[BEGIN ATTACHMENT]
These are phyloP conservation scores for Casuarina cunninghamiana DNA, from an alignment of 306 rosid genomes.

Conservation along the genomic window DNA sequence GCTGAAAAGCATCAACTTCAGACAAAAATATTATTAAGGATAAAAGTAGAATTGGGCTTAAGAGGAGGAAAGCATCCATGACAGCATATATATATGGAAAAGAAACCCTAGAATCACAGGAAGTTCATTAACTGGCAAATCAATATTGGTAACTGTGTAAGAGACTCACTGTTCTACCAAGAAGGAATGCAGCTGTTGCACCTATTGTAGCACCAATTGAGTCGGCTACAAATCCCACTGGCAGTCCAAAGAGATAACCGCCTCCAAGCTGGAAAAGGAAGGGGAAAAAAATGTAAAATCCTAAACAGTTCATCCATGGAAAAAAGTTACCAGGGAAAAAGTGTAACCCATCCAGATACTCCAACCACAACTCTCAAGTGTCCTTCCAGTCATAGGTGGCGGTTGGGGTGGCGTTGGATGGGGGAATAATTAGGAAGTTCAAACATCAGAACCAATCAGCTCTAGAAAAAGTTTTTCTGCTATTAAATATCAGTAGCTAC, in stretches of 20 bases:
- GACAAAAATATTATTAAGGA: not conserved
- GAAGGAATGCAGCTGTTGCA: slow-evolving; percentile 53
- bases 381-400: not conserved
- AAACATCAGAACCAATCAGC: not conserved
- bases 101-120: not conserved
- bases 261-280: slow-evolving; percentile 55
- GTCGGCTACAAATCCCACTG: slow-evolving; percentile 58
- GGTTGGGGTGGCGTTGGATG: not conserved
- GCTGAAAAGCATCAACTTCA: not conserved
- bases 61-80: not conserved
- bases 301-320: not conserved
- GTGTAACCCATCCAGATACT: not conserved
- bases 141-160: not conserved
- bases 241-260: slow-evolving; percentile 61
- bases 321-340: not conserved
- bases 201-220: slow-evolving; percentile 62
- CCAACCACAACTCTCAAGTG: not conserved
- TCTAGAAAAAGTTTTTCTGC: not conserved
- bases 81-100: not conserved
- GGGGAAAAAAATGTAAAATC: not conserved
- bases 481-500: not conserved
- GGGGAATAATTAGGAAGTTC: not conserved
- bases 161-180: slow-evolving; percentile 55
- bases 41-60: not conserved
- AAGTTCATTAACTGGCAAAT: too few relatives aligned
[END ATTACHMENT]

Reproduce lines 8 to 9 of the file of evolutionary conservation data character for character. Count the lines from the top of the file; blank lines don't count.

- bases 261-280: slow-evolving; percentile 55
- GTCGGCTACAAATCCCACTG: slow-evolving; percentile 58